You are all over this question. Thank you for such an expert and quick response. I am curious as to why I don't see this on many videos or photo of other 56's? Do they have a different means of warming up the carb?It so happens we were just looking at this part on my 56, but it has the factory-installed style of this tube (short, goes basically straight down just a few inches into the manifold). This is part #9820, on p. 4194 of the Parts Manual, Thermostatic choke control inlet tube.
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No drilling work that I know of. The previous owner had the car for the last 40 years and had no work done on the manifolds. Could there be a filter of some kind to prevent soot or other debris from reaching the choke?Looks like shreds from a drilling operation. Had any work been done recently?
Neither pictures above is correct for a 56 Bird. The second pic is for a 57. The first is a later modification using a later exhaust manifold. Also note that there is a second tube on the drivers side that attaches to the crossover tube in the intake manifold that goes into a hole in the carb body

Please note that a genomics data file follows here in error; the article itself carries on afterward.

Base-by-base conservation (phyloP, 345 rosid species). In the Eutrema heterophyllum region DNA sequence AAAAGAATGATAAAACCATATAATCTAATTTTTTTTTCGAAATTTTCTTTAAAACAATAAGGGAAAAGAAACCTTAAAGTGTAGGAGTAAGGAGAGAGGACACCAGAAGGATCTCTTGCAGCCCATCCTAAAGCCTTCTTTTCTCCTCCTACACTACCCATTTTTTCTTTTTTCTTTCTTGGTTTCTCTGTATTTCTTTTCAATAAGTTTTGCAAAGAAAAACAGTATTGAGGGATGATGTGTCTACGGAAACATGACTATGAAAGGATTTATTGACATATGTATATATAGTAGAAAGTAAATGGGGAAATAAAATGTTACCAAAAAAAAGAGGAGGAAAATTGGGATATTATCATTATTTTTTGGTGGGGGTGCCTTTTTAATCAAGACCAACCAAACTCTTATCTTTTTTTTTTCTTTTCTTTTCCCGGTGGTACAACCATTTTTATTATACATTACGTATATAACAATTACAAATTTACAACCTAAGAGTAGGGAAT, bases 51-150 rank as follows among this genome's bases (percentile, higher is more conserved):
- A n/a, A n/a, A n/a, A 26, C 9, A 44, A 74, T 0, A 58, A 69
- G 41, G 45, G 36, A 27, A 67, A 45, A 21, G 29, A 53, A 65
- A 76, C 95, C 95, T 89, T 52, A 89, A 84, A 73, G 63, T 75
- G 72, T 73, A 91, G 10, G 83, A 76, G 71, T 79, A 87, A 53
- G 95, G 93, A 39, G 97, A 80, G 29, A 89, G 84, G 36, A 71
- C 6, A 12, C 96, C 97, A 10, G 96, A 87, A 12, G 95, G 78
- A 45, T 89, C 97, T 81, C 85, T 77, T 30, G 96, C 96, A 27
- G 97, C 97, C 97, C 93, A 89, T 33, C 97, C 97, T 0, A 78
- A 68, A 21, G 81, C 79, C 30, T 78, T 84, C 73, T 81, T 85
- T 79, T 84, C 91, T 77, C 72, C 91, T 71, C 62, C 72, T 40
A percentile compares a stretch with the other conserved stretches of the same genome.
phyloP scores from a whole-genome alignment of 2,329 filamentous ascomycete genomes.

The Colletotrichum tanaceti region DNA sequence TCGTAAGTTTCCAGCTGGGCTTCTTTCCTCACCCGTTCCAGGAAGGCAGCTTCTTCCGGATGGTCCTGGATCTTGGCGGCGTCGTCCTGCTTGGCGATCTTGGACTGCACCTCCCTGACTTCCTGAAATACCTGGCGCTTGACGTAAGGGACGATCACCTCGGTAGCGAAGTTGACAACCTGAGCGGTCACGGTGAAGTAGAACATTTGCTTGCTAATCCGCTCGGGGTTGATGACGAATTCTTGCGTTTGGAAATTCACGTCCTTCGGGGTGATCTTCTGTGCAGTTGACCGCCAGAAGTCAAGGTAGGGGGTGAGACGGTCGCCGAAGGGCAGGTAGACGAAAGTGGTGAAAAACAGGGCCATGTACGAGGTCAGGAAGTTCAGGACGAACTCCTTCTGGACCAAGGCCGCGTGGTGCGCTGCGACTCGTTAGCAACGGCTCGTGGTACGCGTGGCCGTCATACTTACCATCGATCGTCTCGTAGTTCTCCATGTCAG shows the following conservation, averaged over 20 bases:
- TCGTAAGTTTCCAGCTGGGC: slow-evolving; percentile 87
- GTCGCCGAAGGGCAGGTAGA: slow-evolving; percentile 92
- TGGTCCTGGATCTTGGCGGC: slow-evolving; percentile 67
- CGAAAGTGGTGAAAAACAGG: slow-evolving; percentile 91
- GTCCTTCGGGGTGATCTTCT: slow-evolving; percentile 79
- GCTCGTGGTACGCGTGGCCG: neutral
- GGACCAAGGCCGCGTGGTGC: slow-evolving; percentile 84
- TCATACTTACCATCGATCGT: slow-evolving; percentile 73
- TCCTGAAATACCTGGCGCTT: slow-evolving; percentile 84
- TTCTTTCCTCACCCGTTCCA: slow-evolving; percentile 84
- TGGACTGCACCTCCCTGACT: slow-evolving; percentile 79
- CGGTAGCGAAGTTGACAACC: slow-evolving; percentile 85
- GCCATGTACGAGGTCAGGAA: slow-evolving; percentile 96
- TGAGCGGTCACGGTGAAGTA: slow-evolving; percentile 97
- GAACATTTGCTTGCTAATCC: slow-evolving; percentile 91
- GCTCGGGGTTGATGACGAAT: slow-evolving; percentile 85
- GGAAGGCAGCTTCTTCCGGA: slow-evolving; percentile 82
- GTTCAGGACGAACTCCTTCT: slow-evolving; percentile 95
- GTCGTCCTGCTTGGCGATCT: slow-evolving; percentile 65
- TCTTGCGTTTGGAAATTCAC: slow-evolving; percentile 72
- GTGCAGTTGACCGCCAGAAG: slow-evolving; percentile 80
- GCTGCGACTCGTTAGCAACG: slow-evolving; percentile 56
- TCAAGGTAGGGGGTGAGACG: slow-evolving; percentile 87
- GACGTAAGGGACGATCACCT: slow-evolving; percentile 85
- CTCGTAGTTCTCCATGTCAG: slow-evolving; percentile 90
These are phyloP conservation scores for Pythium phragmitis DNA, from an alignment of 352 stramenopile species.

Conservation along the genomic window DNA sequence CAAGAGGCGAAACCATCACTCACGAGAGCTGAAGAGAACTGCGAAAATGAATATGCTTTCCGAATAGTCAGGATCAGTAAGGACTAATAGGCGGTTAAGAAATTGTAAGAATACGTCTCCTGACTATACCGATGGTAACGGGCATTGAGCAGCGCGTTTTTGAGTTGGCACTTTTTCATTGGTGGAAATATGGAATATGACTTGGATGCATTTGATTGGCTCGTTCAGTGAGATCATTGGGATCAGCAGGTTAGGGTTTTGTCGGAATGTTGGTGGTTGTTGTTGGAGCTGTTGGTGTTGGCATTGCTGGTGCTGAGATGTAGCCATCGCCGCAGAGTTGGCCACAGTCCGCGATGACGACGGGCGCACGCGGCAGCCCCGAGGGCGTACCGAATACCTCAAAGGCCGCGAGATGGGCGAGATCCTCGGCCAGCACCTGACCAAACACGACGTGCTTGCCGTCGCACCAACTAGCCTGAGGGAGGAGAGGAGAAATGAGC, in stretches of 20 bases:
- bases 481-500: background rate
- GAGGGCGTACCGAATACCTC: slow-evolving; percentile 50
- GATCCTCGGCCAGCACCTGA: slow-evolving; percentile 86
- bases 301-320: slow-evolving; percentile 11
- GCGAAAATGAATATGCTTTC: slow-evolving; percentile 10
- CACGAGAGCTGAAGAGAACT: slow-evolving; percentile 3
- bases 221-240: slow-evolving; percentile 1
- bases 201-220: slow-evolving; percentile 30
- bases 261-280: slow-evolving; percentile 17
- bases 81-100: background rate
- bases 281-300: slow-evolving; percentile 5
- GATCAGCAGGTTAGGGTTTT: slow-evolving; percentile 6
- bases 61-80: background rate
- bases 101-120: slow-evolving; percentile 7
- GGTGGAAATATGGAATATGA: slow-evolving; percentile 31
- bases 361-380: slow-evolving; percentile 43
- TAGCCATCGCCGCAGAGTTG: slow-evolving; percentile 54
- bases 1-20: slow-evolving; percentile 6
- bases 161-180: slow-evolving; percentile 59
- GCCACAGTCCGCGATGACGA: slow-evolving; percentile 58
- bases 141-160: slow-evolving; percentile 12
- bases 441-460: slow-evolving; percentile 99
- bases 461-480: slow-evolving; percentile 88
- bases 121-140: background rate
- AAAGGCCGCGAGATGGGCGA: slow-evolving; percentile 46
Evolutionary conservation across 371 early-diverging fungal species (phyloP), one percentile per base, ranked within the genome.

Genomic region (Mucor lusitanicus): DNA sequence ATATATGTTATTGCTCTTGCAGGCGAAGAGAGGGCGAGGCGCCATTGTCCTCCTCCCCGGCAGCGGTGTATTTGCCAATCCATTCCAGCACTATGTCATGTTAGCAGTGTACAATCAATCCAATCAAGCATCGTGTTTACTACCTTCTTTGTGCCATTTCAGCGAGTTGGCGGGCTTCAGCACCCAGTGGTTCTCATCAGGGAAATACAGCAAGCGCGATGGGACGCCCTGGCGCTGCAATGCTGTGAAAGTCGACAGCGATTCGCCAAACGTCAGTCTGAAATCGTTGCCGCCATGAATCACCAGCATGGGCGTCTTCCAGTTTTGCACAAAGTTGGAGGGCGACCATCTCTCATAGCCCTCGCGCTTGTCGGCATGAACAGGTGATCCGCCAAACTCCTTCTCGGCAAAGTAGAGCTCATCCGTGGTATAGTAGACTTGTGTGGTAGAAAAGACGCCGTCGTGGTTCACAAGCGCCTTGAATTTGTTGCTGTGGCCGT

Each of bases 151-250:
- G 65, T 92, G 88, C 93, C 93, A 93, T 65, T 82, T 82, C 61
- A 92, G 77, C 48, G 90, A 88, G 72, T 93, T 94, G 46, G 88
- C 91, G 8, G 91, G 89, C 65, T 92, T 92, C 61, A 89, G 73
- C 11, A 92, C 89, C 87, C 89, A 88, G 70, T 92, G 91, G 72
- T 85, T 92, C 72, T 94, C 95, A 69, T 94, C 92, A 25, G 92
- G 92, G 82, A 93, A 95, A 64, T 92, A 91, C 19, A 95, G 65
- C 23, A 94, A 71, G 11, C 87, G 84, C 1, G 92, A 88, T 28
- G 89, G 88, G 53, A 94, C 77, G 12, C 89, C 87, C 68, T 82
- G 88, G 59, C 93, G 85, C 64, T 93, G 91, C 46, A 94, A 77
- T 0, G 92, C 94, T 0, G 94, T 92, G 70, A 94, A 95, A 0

All this is if you have the stock carb.
After I had my engine replaced 30ys ago I neglected to re torque the heads after break in. Blew a head gasket and had to pull the top end. Replaced my heat tube in the process as I had the intake manifold off anyway. .Quite interesting. From what I see on the parts diagram combined with what you just outlined it seems to me what's shown as the "service installation" parts were to fix the problem you described, the tube burning out and clogging. In the left side where they show the production parts they make a distinction between the 56 parts and the 57 parts which I presume is because the 56 used the teapot and the 57 used the holley. The "service parts kit" has plugs for where that burned out tube went across and a replacement "heat stove" to put down on the exhaust manifold. All of which to presumably make the repair quick and easy with no need to remove the manifold.